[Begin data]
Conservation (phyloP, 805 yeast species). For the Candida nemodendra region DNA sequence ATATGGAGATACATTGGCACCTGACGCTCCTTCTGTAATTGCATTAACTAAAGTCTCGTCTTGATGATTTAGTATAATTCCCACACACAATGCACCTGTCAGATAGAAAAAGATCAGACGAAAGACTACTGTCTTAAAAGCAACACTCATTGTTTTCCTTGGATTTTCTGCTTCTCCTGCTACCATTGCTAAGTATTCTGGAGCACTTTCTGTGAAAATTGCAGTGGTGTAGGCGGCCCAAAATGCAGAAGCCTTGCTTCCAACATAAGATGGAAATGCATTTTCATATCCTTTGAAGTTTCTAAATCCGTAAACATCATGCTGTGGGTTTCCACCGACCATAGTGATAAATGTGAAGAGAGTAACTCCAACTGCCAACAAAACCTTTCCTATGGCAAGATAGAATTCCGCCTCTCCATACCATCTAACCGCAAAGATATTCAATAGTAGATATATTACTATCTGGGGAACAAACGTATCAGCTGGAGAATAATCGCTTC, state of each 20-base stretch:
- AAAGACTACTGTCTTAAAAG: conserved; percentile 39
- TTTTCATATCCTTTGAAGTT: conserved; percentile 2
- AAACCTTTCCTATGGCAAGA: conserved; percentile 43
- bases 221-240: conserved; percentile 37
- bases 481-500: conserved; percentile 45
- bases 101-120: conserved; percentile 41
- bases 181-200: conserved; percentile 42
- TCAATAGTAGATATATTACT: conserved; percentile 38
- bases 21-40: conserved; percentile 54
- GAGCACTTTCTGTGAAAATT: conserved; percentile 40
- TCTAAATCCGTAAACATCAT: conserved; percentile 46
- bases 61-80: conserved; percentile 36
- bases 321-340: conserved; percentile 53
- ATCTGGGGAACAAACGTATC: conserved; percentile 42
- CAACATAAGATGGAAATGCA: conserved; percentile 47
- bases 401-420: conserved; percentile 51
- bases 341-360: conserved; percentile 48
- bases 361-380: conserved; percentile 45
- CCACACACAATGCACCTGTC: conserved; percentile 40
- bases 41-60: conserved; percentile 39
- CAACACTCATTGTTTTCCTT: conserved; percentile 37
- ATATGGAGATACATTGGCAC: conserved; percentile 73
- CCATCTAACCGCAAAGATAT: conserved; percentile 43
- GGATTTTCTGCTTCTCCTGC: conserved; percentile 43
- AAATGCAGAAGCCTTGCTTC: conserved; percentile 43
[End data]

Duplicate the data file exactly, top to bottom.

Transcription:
Conservation (phyloP, 805 yeast species). For the Candida nemodendra region DNA sequence ATATGGAGATACATTGGCACCTGACGCTCCTTCTGTAATTGCATTAACTAAAGTCTCGTCTTGATGATTTAGTATAATTCCCACACACAATGCACCTGTCAGATAGAAAAAGATCAGACGAAAGACTACTGTCTTAAAAGCAACACTCATTGTTTTCCTTGGATTTTCTGCTTCTCCTGCTACCATTGCTAAGTATTCTGGAGCACTTTCTGTGAAAATTGCAGTGGTGTAGGCGGCCCAAAATGCAGAAGCCTTGCTTCCAACATAAGATGGAAATGCATTTTCATATCCTTTGAAGTTTCTAAATCCGTAAACATCATGCTGTGGGTTTCCACCGACCATAGTGATAAATGTGAAGAGAGTAACTCCAACTGCCAACAAAACCTTTCCTATGGCAAGATAGAATTCCGCCTCTCCATACCATCTAACCGCAAAGATATTCAATAGTAGATATATTACTATCTGGGGAACAAACGTATCAGCTGGAGAATAATCGCTTC, state of each 20-base stretch:
- AAAGACTACTGTCTTAAAAG: conserved; percentile 39
- TTTTCATATCCTTTGAAGTT: conserved; percentile 2
- AAACCTTTCCTATGGCAAGA: conserved; percentile 43
- bases 221-240: conserved; percentile 37
- bases 481-500: conserved; percentile 45
- bases 101-120: conserved; percentile 41
- bases 181-200: conserved; percentile 42
- TCAATAGTAGATATATTACT: conserved; percentile 38
- bases 21-40: conserved; percentile 54
- GAGCACTTTCTGTGAAAATT: conserved; percentile 40
- TCTAAATCCGTAAACATCAT: conserved; percentile 46
- bases 61-80: conserved; percentile 36
- bases 321-340: conserved; percentile 53
- ATCTGGGGAACAAACGTATC: conserved; percentile 42
- CAACATAAGATGGAAATGCA: conserved; percentile 47
- bases 401-420: conserved; percentile 51
- bases 341-360: conserved; percentile 48
- bases 361-380: conserved; percentile 45
- CCACACACAATGCACCTGTC: conserved; percentile 40
- bases 41-60: conserved; percentile 39
- CAACACTCATTGTTTTCCTT: conserved; percentile 37
- ATATGGAGATACATTGGCAC: conserved; percentile 73
- CCATCTAACCGCAAAGATAT: conserved; percentile 43
- GGATTTTCTGCTTCTCCTGC: conserved; percentile 43
- AAATGCAGAAGCCTTGCTTC: conserved; percentile 43